On the illusion of money – An interview with Brett Scott
Brett Scott is a journalist, activist and a former derivatives broker. He is the author of The Heretic’s Guide to Global Finance: Hacking the Future of Money, which he presents as “a friendly guide to taking on the world’s most powerful system”.
This interview was first published (in French) in Socialter.
People tend to think of themselves as exterior to the financial system, ignoring the fact that they are connected to it through their daily use of money. Why is that so?
Brett Scott. I sometimes get the feeling that if you look into the concept of money with too much scrutiny, it will simply disintegrate. Money is a bit like language: you are born in a given system, you grow up speaking a particular language and using a particular currency system but you seldom have any incentive to speculate on the essence of either systems. It is something you simply make use of.
People ordinarily start wondering what money really is when a crisis occurs. I should know: part of my family is from Zimbabwe, a country that suffered a major hyperinflation crisis back in 2008. This is the kind of crash needed deconstruct our most common assumptions about money. When people completely lose all trust in the local currency, you cannot really subscribe to the fairytale of money as some kind of fetish “storing” value.
Truth is, there is a lot of misinformation about money. There are three great myths that we continue telling to each other while confusedly knowing that they are simply not true. The first one: money spontaneously emerged from barter. It is inaccurate: anthropologists have long been describing that, on the contrary, commercial exchanges in small communities take place through reciprocity and informal credit systems.
The second common illusion is about money being thought of as a commodity, an artifact that has an intrinsic value and can be traded like any other good, whereas it is truly nothing but a socially constructed claim on goods & services. The third fairytale concerns the way money is created: many people think that money is created by central banks. Then again, it is inaccurate: State money, which takes the shape of coins and banknotes, stands for a small proportion of the circulating money. The vast majority is electronic, and issued by commercial banks through a mechanism known as fractional reserve banking.
According to you, finance professionals are as ignorant about the nature of money as anyone else. Given their line of business, isn’t it somewhat disturbing?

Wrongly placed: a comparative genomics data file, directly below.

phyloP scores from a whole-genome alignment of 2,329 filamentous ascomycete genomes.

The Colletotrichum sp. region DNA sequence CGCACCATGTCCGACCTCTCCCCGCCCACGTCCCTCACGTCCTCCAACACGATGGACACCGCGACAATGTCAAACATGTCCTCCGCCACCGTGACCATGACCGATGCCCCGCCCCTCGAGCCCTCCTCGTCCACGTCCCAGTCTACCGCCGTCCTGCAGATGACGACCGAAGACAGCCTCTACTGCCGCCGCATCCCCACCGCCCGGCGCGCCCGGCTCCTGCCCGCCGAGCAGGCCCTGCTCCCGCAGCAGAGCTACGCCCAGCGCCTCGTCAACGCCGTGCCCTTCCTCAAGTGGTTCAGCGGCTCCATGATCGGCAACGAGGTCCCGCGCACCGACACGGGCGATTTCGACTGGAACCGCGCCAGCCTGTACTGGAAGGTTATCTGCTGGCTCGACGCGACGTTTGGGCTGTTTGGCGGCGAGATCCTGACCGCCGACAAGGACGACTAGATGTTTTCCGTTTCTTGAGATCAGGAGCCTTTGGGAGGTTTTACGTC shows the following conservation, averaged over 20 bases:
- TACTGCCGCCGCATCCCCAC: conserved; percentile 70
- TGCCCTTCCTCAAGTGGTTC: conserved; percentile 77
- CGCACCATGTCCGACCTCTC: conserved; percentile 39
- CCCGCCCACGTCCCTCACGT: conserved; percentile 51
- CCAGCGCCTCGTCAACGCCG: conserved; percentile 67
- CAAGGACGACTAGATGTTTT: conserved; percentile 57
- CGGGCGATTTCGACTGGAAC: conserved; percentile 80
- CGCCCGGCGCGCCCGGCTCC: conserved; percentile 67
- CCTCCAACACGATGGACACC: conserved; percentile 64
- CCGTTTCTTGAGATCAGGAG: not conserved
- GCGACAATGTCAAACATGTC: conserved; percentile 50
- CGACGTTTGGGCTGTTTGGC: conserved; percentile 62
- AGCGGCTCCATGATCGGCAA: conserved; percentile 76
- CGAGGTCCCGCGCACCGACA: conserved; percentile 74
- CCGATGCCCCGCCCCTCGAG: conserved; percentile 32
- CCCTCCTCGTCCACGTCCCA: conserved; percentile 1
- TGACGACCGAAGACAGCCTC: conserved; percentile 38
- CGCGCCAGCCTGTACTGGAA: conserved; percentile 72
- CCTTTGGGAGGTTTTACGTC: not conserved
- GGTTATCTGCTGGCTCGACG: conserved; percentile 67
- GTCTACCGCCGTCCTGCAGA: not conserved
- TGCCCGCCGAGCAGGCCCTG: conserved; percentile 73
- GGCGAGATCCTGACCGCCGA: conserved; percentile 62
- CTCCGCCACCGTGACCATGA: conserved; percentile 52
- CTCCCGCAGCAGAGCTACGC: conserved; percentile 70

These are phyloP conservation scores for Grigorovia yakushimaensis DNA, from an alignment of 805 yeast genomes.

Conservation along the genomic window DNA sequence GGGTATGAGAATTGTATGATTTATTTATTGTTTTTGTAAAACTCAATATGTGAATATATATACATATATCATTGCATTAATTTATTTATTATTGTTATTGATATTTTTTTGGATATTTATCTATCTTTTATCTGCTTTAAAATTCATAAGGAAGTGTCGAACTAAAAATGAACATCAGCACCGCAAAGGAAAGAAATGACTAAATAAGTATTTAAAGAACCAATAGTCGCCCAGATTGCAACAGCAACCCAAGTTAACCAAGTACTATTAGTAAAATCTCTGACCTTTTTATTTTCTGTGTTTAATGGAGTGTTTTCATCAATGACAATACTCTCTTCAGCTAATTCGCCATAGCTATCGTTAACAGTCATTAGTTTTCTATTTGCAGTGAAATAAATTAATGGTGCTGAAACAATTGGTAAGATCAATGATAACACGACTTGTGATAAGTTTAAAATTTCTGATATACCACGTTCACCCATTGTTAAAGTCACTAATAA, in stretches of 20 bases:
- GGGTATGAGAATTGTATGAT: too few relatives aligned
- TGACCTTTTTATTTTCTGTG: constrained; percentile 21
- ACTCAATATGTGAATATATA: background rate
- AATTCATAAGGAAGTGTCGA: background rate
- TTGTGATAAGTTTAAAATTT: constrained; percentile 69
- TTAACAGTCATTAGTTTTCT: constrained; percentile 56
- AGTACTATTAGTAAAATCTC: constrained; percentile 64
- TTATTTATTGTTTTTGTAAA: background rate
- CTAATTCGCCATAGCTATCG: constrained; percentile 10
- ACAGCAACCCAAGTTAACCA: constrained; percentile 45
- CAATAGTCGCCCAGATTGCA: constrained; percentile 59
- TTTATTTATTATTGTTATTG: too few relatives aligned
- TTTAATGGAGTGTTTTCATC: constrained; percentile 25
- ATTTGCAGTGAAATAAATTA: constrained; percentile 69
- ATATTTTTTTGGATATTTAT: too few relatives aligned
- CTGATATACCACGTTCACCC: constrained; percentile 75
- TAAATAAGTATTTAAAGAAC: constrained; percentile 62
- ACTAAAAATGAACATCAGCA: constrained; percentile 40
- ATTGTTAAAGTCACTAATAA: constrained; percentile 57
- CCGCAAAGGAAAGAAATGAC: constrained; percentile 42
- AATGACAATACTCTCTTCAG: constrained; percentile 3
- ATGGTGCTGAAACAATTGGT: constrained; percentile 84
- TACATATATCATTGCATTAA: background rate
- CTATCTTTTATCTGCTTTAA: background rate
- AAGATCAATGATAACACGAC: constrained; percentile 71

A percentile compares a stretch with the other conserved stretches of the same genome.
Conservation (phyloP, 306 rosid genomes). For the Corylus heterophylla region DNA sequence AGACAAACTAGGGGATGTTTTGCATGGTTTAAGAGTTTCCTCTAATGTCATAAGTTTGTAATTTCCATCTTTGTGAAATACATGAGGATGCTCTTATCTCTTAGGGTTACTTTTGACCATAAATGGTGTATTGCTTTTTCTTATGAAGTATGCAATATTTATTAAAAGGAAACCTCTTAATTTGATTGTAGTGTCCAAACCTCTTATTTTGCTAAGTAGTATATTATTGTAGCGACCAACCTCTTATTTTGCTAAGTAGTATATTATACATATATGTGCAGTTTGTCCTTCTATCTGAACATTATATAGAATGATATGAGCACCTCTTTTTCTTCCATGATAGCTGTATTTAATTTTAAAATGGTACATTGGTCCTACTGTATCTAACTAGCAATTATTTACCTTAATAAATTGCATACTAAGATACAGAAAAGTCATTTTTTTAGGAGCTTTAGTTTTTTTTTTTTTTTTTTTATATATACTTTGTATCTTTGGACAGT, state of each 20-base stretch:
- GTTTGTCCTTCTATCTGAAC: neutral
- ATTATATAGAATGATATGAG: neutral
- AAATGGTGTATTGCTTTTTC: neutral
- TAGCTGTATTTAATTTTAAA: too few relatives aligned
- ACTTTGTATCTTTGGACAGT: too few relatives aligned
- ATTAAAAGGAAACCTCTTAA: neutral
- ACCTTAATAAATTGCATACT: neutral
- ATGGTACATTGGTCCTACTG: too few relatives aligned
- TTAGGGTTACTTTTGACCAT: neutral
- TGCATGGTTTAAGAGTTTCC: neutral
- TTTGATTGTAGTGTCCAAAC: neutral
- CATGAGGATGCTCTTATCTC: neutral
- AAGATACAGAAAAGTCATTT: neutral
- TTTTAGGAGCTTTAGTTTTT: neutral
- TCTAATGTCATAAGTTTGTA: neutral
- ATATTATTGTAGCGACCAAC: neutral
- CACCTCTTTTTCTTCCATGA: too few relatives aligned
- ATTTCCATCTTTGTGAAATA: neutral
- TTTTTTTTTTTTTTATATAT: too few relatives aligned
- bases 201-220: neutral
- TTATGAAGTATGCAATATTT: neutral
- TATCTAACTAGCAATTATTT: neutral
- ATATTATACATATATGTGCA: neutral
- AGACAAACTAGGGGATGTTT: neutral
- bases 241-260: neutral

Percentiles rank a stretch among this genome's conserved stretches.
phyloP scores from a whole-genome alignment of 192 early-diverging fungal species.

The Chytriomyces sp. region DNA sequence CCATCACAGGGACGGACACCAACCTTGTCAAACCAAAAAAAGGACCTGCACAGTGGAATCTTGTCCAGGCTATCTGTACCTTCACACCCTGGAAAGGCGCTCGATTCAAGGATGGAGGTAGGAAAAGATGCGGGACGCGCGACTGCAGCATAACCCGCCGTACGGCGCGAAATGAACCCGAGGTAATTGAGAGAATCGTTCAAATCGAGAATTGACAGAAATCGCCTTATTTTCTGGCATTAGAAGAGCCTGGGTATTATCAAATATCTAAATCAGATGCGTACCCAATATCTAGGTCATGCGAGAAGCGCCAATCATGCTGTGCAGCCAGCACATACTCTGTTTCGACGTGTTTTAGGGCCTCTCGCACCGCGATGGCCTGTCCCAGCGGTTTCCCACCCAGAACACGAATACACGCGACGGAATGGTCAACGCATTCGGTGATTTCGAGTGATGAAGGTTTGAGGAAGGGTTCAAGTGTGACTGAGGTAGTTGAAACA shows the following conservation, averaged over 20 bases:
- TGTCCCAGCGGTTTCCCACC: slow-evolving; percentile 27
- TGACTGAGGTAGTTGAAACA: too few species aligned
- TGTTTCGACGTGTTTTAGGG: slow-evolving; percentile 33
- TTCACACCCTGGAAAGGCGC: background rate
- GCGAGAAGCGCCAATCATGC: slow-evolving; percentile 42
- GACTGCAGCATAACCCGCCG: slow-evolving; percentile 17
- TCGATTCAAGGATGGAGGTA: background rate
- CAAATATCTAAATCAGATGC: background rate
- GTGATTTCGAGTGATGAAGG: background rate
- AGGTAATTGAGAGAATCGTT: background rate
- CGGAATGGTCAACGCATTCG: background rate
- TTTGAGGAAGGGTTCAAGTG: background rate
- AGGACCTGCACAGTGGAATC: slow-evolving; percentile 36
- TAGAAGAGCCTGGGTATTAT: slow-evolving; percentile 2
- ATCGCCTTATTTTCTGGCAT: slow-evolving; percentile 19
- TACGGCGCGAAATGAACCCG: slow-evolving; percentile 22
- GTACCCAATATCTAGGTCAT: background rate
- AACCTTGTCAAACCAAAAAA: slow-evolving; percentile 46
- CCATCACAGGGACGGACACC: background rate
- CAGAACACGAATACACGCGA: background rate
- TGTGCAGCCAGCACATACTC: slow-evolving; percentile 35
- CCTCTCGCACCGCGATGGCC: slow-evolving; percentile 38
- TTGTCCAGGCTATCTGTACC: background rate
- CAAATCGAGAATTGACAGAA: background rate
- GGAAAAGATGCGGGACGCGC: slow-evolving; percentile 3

B. S. But they don’t need to know! Quite the contrary, to be honest: if the illusion of money serves you well as a daily work routine, why would you change it? This is especially true for finance professionals: they must act as if money was a thing.
That being said, I am inclined to think that old merchant bankers of Venice had a much stronger sense of what money really is than their modern counterparts. The financial system nowadays is so fragmented that it can give the feeling that nobody is in control. There is simply too much specialization: you can go through your entire career without ever starting to see the big picture.
To most economists, money is presented as some kind of neutral technology enabling exchanges. As if they really wanted to say to us: “nothing to see here, go back to your business”…
B. S. Classical economics define money as a store of value, a mean of exchange and a unit of account. This is what leads most of us to think of money as a “thing”. It is easy to find people nostalgic of the gold-standard era, claiming that gold, contrary to modern electronic money, had a true value. But was it truly the case? Sure, it is tempting to fetishise it, but how can money actually “store” value? If you find yourself stranded on a desert island, alone like Robinson Crusoe, with a chest full of gold, it will not be of any help: it lacks any form of use value. It is no commodity. But if other shipwrecked people start showing up, then you can build a civilization, and your gold is likely to change into a symbolic token of value.
What ultimately gives money its power is the network effect: there is no opt out